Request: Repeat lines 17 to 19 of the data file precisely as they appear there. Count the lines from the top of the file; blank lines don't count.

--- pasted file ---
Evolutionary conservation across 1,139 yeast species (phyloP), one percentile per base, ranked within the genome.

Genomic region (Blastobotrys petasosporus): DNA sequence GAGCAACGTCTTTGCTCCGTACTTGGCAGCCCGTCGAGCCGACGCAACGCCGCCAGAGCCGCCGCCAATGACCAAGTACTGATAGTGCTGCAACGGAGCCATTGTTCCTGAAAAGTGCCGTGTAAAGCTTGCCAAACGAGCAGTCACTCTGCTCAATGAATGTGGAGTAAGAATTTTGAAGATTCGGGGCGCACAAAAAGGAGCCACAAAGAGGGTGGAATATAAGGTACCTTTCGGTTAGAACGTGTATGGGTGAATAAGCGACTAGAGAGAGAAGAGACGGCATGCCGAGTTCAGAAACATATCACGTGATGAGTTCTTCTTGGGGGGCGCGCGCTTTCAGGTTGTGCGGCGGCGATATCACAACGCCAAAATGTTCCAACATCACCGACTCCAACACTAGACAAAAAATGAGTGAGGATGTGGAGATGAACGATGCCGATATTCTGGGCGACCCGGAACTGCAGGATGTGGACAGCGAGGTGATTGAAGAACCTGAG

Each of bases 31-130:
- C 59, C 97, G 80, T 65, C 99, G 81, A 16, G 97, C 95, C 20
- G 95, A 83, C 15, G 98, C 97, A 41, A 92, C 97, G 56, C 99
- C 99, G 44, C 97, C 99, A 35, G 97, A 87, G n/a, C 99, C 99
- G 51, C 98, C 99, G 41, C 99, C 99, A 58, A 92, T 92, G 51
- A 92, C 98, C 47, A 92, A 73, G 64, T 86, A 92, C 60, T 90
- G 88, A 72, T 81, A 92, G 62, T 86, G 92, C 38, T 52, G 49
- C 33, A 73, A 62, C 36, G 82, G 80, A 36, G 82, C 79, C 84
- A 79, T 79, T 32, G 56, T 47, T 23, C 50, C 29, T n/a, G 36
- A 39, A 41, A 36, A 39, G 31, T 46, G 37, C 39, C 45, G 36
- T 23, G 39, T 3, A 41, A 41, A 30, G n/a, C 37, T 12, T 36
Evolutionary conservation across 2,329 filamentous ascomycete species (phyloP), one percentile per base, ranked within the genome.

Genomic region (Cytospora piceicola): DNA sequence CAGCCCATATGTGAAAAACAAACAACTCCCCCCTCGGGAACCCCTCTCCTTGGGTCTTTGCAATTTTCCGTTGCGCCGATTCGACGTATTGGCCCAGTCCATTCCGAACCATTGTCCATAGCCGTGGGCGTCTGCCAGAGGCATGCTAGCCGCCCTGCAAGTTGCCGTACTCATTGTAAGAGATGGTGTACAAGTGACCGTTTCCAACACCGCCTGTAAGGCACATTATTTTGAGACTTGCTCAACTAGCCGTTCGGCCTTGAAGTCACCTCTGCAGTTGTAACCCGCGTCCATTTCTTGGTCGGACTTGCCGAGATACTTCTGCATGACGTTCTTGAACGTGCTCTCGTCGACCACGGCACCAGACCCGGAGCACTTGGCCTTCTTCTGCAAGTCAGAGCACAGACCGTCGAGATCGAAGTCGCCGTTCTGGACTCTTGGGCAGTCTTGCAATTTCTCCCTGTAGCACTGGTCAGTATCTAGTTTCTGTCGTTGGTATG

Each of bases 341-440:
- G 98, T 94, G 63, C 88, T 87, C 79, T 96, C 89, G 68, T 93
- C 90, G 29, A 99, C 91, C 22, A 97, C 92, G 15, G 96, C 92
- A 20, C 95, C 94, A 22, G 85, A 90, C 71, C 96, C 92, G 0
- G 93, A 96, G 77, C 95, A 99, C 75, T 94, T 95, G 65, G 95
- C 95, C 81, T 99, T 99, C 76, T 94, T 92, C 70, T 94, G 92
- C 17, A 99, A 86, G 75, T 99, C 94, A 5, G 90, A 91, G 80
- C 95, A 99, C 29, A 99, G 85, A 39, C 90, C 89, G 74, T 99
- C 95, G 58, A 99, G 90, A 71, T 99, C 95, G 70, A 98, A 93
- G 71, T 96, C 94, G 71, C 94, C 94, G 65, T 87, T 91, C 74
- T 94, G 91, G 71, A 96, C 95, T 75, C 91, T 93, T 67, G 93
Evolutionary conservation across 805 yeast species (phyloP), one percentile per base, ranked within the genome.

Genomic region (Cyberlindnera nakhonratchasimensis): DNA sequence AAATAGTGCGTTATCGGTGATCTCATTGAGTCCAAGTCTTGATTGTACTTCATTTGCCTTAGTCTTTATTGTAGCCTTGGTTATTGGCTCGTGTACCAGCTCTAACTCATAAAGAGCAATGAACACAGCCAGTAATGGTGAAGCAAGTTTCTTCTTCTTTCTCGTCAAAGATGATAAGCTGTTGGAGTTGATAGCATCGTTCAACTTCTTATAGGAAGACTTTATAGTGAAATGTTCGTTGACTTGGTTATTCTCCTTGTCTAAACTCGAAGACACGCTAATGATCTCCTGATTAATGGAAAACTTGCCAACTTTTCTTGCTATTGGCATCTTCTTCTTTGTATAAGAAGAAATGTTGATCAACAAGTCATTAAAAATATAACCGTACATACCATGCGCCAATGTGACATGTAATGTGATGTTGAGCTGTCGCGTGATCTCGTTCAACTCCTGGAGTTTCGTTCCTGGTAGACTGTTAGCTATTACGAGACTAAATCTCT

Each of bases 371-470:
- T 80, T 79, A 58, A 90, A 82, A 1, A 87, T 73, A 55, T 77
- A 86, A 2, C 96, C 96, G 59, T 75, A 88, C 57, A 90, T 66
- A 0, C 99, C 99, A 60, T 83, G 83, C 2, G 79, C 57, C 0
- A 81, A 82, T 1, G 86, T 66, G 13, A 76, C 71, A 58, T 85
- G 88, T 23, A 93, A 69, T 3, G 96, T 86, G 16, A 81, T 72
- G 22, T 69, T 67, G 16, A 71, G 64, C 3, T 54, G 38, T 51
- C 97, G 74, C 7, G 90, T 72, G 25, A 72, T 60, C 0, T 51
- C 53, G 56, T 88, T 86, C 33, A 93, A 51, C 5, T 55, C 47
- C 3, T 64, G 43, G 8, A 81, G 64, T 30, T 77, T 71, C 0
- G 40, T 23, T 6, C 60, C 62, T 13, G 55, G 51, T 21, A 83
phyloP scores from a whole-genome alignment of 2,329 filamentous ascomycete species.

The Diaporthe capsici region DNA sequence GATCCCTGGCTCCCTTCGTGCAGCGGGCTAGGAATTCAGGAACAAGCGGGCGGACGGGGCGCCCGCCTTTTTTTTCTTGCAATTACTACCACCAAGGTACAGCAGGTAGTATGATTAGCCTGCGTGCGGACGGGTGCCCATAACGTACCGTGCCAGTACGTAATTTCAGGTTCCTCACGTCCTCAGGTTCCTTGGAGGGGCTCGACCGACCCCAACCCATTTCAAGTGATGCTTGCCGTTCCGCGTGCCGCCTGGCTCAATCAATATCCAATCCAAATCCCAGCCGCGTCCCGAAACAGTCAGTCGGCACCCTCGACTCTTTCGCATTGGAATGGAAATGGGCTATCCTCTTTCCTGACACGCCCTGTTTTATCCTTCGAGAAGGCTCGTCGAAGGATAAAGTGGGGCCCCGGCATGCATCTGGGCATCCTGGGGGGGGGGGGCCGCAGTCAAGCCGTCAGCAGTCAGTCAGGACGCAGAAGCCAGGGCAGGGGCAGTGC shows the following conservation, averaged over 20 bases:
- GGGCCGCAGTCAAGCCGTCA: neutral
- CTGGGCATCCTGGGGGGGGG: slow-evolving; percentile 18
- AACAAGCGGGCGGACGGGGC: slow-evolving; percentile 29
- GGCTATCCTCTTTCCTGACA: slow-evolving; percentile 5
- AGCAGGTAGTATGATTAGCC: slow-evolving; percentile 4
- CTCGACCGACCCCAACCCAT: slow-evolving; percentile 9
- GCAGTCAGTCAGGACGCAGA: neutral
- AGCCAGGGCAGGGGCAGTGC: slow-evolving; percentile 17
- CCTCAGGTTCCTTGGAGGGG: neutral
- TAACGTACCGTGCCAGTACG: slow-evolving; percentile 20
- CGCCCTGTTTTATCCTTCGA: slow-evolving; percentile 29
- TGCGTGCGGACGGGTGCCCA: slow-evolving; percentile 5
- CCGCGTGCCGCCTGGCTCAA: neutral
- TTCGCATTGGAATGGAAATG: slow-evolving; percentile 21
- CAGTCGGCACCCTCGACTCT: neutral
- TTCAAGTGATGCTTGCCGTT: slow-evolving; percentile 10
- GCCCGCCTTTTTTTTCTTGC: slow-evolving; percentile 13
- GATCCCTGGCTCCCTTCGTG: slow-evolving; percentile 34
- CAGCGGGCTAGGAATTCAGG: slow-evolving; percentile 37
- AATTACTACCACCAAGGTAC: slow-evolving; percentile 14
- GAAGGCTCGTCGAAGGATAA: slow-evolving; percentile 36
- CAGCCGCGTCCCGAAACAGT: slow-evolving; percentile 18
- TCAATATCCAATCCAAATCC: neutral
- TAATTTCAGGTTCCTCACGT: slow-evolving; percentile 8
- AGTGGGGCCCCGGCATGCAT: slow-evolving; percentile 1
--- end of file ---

- G 98, T 94, G 63, C 88, T 87, C 79, T 96, C 89, G 68, T 93
- C 90, G 29, A 99, C 91, C 22, A 97, C 92, G 15, G 96, C 92
- A 20, C 95, C 94, A 22, G 85, A 90, C 71, C 96, C 92, G 0